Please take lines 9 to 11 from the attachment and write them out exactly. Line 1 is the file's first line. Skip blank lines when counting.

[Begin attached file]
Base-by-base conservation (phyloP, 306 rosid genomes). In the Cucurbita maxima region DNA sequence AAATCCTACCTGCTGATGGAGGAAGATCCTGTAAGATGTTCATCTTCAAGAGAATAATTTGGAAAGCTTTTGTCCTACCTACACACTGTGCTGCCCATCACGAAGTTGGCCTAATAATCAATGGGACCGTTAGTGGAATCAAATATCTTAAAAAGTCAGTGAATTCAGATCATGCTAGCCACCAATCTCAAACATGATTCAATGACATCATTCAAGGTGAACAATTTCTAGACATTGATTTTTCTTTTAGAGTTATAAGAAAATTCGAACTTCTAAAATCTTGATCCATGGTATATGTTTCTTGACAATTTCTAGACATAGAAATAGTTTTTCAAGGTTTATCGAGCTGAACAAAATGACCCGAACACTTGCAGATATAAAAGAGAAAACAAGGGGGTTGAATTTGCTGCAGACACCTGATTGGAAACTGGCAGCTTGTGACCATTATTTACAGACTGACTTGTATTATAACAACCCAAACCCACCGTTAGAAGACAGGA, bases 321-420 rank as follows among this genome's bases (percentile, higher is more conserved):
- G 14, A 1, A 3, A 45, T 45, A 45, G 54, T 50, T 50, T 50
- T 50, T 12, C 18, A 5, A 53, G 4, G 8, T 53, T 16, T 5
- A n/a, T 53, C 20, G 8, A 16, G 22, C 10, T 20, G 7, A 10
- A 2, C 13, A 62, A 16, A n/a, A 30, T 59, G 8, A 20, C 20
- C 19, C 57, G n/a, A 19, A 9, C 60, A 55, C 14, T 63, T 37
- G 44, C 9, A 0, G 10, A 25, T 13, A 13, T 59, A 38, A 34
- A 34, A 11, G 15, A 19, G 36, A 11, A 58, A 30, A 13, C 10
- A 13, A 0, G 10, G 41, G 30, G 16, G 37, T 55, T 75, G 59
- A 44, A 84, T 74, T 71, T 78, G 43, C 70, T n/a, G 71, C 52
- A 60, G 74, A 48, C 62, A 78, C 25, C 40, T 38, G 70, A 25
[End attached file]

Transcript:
- A 13, A 0, G 10, G 41, G 30, G 16, G 37, T 55, T 75, G 59
- A 44, A 84, T 74, T 71, T 78, G 43, C 70, T n/a, G 71, C 52
- A 60, G 74, A 48, C 62, A 78, C 25, C 40, T 38, G 70, A 25